On Tuesday, March 30, streamer BruisedByGod interview Live Design Lead RubinZoo about the recent patches, why Sunk Cost is such a meme card, and what exactly the secret 3rd tiebreaker for "strongest" is. 

Recent Patches

Aphelios Card Image Wiggly Burblefish Card Image Buried Sun Disc Card Image

Patch 2.3 and Shurima's Debut

  • Didn't want to introduce balance changes during a big card release.
    • Reducing Aphelios's health was an exception because they knew they wanted to do that regardless.
    • Are more willing to balance during the smaller card releases.
  • Agrees with sentiments that Shurima's release was generally underwhelming, but not as bad as some players made it out to be.
    • Some Shurima cards did penetrative into the metagame (> 3% playrate or >50% winrate).
    • Part of the reason they weren't more impactful was strong existing meta decks like TF Fizz and Fiora Shen.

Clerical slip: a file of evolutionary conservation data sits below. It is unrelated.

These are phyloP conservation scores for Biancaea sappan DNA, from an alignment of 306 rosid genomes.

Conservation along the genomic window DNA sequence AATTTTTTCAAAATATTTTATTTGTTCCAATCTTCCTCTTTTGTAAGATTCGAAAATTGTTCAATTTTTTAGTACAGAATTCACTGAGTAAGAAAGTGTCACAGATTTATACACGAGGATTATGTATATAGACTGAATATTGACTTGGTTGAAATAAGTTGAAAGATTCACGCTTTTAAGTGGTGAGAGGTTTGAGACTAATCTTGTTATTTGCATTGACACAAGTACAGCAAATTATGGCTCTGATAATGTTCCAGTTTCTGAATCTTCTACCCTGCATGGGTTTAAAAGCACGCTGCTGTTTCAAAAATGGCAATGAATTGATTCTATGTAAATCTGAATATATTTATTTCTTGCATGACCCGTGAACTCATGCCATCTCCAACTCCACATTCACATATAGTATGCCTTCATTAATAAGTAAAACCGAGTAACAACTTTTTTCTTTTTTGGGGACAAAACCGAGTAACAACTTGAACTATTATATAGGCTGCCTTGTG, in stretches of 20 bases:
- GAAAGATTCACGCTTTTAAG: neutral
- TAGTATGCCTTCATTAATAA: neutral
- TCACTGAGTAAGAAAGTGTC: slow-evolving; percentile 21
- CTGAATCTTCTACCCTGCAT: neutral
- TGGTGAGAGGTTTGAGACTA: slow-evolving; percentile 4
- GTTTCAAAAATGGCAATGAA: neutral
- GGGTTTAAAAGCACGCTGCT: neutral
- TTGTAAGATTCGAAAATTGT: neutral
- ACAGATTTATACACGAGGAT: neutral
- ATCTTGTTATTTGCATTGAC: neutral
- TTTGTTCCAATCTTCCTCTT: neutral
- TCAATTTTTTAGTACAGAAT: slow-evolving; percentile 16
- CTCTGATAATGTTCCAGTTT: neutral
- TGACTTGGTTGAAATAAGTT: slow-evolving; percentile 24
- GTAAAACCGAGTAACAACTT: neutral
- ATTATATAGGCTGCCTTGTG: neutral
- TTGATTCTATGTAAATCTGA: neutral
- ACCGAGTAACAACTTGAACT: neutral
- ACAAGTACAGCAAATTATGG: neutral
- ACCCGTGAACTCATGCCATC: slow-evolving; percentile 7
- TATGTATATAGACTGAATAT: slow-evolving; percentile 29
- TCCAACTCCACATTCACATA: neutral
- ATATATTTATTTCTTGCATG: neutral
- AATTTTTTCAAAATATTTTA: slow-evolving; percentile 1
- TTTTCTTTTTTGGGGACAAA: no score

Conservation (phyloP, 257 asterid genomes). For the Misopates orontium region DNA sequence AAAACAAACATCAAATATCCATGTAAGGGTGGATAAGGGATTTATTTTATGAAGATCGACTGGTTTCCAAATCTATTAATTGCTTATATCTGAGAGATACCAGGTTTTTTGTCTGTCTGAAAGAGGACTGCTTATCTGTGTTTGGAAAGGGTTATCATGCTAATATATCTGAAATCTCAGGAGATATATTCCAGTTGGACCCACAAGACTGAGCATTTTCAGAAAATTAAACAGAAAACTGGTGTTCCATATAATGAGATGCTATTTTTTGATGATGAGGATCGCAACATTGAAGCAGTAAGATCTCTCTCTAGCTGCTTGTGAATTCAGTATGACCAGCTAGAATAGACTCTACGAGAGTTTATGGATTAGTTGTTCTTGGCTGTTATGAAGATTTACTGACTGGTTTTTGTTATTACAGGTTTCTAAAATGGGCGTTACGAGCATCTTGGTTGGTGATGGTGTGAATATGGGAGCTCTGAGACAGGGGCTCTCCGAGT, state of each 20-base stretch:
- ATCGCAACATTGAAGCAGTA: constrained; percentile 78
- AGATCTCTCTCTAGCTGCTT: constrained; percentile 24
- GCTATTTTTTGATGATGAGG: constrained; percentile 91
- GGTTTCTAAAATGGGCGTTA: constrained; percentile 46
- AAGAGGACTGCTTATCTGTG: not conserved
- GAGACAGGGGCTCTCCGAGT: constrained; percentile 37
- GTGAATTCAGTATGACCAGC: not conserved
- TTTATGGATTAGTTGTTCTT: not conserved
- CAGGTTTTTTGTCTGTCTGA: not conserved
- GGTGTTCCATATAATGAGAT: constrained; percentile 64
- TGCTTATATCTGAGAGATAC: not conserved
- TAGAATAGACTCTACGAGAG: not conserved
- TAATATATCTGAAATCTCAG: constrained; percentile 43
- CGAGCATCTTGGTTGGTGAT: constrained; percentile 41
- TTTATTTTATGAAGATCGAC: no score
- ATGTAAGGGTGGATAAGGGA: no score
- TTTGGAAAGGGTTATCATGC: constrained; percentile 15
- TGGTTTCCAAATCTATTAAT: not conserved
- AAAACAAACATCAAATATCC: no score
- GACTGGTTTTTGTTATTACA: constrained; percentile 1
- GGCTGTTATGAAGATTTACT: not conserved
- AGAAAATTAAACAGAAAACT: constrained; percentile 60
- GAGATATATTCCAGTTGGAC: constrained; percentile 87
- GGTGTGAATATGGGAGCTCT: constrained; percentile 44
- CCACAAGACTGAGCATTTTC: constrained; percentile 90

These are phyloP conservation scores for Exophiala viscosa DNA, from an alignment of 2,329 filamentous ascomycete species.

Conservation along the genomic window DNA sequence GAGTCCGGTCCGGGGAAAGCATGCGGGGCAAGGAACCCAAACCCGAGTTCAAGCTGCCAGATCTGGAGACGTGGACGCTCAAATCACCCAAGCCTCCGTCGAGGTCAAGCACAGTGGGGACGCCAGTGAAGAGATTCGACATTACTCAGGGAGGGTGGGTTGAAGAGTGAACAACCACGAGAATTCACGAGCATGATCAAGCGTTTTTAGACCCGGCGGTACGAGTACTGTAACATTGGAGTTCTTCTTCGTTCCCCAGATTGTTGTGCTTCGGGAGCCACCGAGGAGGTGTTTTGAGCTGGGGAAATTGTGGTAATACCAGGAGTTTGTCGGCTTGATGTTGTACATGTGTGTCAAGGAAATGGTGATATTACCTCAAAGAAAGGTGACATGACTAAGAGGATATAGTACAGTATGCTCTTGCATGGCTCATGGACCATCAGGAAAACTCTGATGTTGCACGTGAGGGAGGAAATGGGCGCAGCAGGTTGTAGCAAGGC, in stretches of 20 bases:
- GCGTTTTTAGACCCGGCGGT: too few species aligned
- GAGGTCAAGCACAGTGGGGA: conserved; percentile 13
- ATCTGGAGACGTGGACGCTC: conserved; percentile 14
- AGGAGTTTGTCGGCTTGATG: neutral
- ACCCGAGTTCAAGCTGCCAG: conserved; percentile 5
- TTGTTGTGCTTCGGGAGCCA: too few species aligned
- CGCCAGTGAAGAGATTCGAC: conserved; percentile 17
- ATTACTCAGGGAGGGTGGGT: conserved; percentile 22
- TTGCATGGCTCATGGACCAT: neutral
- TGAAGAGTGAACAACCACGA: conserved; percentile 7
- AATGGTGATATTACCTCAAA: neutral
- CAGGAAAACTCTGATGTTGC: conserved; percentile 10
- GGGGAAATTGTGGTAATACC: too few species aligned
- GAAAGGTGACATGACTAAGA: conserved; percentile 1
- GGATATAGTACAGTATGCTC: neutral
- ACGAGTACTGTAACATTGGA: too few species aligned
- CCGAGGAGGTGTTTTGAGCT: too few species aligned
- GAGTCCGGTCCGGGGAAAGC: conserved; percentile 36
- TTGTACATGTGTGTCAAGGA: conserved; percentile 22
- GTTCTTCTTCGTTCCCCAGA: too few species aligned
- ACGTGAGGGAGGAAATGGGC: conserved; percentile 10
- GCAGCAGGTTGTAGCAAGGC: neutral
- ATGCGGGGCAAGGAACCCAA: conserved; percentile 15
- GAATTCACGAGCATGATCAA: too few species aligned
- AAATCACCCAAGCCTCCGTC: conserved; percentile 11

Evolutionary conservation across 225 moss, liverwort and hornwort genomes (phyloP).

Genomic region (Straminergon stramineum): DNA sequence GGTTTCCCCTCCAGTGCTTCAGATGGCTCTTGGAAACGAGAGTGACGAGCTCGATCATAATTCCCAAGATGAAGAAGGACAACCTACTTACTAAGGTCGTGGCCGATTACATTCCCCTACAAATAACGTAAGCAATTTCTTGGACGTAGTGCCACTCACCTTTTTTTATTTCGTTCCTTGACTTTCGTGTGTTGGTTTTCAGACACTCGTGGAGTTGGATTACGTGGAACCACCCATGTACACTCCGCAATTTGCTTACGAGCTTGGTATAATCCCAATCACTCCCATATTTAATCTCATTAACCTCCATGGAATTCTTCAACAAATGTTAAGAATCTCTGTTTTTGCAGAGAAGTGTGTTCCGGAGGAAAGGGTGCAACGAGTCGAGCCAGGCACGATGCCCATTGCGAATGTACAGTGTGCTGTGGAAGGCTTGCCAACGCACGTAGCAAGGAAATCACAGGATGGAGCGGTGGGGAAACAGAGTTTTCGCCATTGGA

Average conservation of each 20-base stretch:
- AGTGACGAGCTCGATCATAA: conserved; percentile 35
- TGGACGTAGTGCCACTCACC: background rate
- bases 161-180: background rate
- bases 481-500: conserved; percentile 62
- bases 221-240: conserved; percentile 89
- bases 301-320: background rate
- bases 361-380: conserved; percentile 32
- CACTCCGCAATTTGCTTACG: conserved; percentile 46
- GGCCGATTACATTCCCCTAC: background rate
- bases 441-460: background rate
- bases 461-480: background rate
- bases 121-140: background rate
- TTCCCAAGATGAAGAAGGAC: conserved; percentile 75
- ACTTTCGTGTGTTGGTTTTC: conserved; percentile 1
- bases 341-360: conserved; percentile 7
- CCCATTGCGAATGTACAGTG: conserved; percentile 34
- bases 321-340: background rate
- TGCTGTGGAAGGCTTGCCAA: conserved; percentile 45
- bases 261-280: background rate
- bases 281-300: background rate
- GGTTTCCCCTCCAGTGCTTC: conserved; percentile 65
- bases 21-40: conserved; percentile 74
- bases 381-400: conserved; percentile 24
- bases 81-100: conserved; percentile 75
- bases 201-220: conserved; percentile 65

• Points out that players initially felt the same on Targon's release; later reversed.
    • Also points out there are only 60-61 Shurima cards out yet.
    • There's a specific upcoming Shurima card in the 2nd release which RubinZoo thinks will be big.

Patch 2.4 ("The Shuriman desert is vast...")

  • This was not a planned cadence -- i.e., any balance changes here would have been unscheduled and require additional work.
  • Did talk about doing the Wiggly Burblefish attack reduction in 2.4 (2 weeks earlier) versus sticking with the planned cadence, but were concerned it wouldn't be enough and what the community's opinion of a "half fix" would be.
    • BBG told RubinZoo that he thinks it would have been worth doing even if it was only a partial fix.

Patch 2.5 (Balance Patch)

  • Thinks TF Fizz will still be a Tier One deck in 2.5, but they removed the "unfair" aspects like TF level up and Burblefish burst damage.
  • They were considering a 3rd nerf for Targon in Patch 2.5, but decided against it because they were already committing 2 other nerfs to Targon cards and no buffs.
  • Thinks aggro will be improved in patch 2.5.

Releasing New Cards

  • They are looking into changing how they release cards in the future.
    • Want releases to be "punchy".
  • When developing sets, they focus on archetypes like Kindred + Nasus and Sun Disc.